At the BFRHR’s AGM Thursday 3 November 2020, Rabbi Sylvia Rothschild spoke about the relationship between Judaism, Human Rights and Human Dignity. She has kindly provided her speak notes and the source materials referenced in it which can be accessed here. Continue reading
At the British Friends of Rabbis for Human Rights’ AGM on 9 December 2019, Rabbi Michael Marmur delivered the below speech, reproduced here with his permission.
At this time of year we read the Torah passage relating Jacob’s dream and try to interpret what it means. There are three clues as to what it is about:-
- A psychological reason for the wrestling. It takes place at the Ford Yabbok, which is a word play on the consonants in Jacob’s name. It is a struggle with himself as he tries to work out how we are meant to live in this world.
- A struggle with God in the guise of an angel. Jacob is trying to work out a theology and a religious response. There is an element of modernity in the struggle of the human with the divine.
- Another possibility is that he is wrestling with the spirit of his brother, Esau, of whom he is afraid. It is a drama of not only encountering ourselves and God but what happens in the struggle with the other – our brother.
For the last couple of years, I’ve taught a class about ‘Religions, Justice and Peacemaking’ at Leeds Trinity University in the Theology and Religious Studies program. It has been a wonderful opportunity for my research into Israeli-Palestinian peace activism to lead directly into my teaching, by using religion in the Israel-Palestine conflict as the class topic. Among the activists I research are Rabbis for Human Rights, giving me the perfect case study around which to focus the class.
RHR doesn’t describe itself as a peace group but it certainly pursues “justpeace” as conceived by peace studies scholars. One key idea of “justpeace” is expressed by the familiar slogan “no justice, no peace.” Beyond that, “justpeace” entails an ongoing process of addressing inevitable social conflicts non-violently and with an emphasis on justice. RHR’s advocacy for social justice within the State of Israel as well as the Occupied Palestinian Territories, its practice of nonviolence, and its dedication to building reciprocal social relationships through education and interfaith work all indicate that it strives for “justpeace.”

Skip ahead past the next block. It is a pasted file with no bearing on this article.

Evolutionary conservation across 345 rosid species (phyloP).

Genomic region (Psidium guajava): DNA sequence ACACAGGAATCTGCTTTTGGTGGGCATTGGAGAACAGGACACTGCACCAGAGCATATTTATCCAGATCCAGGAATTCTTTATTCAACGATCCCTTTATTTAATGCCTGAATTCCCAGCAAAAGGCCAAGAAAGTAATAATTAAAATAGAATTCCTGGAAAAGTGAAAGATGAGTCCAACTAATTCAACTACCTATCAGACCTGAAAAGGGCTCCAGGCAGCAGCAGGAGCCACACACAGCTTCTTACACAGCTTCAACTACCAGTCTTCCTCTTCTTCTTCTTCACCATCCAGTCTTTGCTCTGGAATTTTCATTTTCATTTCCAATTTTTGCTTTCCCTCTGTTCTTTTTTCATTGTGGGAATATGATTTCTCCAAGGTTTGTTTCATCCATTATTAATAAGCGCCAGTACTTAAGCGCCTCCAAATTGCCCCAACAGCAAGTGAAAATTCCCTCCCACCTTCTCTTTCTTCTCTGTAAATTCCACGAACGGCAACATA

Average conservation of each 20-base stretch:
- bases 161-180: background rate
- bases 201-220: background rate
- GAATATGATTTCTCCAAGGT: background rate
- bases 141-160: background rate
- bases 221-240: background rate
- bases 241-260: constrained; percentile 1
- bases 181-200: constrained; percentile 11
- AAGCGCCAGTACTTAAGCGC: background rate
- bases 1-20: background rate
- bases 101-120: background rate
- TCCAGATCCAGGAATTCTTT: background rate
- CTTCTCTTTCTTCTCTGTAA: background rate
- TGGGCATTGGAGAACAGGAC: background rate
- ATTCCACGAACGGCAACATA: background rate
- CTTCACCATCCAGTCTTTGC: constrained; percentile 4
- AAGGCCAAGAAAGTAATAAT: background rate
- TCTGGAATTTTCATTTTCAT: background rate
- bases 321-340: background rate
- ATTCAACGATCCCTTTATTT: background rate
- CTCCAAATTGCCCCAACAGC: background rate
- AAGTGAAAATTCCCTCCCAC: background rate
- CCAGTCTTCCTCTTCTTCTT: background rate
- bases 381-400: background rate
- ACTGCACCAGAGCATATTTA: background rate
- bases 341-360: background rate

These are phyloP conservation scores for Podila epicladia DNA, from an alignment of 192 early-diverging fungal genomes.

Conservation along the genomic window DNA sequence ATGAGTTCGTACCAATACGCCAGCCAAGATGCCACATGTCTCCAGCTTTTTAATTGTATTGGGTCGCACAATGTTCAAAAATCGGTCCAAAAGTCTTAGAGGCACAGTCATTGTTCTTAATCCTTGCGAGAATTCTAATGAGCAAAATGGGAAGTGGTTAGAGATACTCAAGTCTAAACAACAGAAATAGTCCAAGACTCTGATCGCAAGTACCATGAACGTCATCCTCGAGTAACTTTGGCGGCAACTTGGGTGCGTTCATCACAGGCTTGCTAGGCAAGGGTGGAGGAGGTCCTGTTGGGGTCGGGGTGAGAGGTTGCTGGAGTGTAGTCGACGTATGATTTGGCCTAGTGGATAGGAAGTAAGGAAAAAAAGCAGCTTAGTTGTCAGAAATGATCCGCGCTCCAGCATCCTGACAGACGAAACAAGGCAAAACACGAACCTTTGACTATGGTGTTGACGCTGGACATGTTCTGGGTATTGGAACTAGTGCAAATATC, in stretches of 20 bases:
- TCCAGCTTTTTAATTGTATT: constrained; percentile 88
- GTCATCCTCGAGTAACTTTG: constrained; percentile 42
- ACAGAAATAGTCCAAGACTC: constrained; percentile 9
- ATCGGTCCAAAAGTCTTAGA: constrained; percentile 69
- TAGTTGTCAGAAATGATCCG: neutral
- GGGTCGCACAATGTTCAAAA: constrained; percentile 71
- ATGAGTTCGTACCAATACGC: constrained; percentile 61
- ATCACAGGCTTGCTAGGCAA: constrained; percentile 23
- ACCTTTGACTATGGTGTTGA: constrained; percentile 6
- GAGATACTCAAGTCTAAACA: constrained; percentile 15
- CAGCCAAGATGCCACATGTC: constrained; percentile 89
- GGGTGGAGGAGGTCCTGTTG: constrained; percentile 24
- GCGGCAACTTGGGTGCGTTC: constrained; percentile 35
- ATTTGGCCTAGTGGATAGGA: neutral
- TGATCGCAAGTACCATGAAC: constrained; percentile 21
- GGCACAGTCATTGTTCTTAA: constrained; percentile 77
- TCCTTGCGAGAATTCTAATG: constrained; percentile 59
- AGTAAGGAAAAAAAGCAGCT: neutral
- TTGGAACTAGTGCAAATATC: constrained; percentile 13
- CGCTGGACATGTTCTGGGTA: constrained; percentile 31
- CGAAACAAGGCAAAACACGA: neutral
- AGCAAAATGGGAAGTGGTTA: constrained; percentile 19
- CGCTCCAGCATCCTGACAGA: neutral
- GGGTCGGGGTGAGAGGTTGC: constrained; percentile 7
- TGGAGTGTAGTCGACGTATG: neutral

So, what did the students learn in the class and what did they make of RHR? Continue reading
Download our brand new companion of readings for each of the days of Chanukah. Thank you to Rabbi Sylvia Rothschild for compiling the readings. Chanukah Sameach!
Chanukah Booklet (This is the smaller file-size version. If you would like a higher-resolution copy, please email firstname.lastname@example.org)
(Testimony written by the servant of Esther in the days of Achashverosh, the king who reigned from India to Ethiopia, over 127 provinces)
You have probably never noticed me in Esther’s book. I am one of the ‘seven maidens’ given to Esther on her arrival in the harem of the king’s palace. The chroniclers have given us no names, no history, no identity; we are there to take care of the women while they wait to be summoned by the king.
I scarcely remember my own story; I watched my mother and younger siblings die at the hands of Persian forces, sent to suppress the uprising of our city. I fled into the forest and survived eating berries and leaves from trees and shrubs.
After three days, I was captured by a soldier who brought me to Persia and sold me to Hegai, keeper of the women, and that is how I am here in the king’s palace. We are slaves. We sleep on old mats outside the chambers of the women who have been brought into the harem.